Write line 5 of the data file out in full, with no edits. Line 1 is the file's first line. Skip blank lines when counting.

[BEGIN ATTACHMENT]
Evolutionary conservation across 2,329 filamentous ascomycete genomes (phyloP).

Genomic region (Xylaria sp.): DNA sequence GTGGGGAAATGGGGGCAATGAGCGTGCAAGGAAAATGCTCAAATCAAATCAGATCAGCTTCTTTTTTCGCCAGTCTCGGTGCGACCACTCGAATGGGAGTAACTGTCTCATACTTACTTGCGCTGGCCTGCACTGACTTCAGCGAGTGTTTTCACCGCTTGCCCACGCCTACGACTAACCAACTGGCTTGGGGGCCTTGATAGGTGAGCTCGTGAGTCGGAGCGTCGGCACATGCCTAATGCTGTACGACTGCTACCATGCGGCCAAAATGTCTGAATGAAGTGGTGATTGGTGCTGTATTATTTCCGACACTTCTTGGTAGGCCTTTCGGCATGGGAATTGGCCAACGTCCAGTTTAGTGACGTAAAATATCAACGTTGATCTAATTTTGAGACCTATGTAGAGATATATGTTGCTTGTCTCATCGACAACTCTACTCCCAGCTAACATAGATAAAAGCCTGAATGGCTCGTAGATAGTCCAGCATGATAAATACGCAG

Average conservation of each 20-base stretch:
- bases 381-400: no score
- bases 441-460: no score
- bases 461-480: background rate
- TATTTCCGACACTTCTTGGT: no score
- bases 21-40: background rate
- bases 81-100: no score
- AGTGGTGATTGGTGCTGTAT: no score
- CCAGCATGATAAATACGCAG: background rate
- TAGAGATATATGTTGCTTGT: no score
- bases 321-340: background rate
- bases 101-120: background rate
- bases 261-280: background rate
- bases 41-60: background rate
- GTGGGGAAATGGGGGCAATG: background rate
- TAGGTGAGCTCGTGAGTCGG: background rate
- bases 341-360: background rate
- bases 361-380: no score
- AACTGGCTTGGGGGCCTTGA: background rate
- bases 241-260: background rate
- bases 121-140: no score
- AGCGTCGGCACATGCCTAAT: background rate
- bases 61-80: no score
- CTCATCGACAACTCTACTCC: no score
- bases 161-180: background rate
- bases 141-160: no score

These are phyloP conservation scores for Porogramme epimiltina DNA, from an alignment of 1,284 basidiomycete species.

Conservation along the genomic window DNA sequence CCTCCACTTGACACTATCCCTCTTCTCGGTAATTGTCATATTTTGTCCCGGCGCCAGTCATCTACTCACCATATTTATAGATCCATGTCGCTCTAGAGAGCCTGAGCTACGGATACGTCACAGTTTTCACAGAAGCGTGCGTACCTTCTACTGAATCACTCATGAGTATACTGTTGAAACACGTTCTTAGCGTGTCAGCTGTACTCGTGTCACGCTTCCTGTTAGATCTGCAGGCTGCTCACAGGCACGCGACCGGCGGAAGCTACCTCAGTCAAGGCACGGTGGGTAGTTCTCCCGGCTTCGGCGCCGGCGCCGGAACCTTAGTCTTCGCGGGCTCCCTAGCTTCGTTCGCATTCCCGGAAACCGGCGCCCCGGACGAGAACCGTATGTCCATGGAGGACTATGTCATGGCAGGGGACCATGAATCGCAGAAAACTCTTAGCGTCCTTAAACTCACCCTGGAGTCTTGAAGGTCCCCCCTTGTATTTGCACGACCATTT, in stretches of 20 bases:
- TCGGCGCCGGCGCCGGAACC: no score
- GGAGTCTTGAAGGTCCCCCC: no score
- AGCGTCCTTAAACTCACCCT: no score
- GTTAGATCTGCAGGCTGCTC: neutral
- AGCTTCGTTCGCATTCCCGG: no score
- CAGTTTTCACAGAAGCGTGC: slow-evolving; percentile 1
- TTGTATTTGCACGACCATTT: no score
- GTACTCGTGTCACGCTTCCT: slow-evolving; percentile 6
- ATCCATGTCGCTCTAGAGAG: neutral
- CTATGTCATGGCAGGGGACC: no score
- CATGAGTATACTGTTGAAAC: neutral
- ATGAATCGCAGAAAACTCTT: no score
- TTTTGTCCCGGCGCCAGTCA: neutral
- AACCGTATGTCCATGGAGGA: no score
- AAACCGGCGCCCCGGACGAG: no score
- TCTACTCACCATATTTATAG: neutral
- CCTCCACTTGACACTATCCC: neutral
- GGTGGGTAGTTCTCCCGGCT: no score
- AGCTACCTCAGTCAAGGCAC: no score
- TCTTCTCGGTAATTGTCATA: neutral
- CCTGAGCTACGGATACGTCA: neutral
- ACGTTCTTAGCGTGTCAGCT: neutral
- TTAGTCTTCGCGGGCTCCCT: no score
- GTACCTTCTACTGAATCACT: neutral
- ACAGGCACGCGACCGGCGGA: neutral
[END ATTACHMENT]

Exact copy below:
- bases 441-460: no score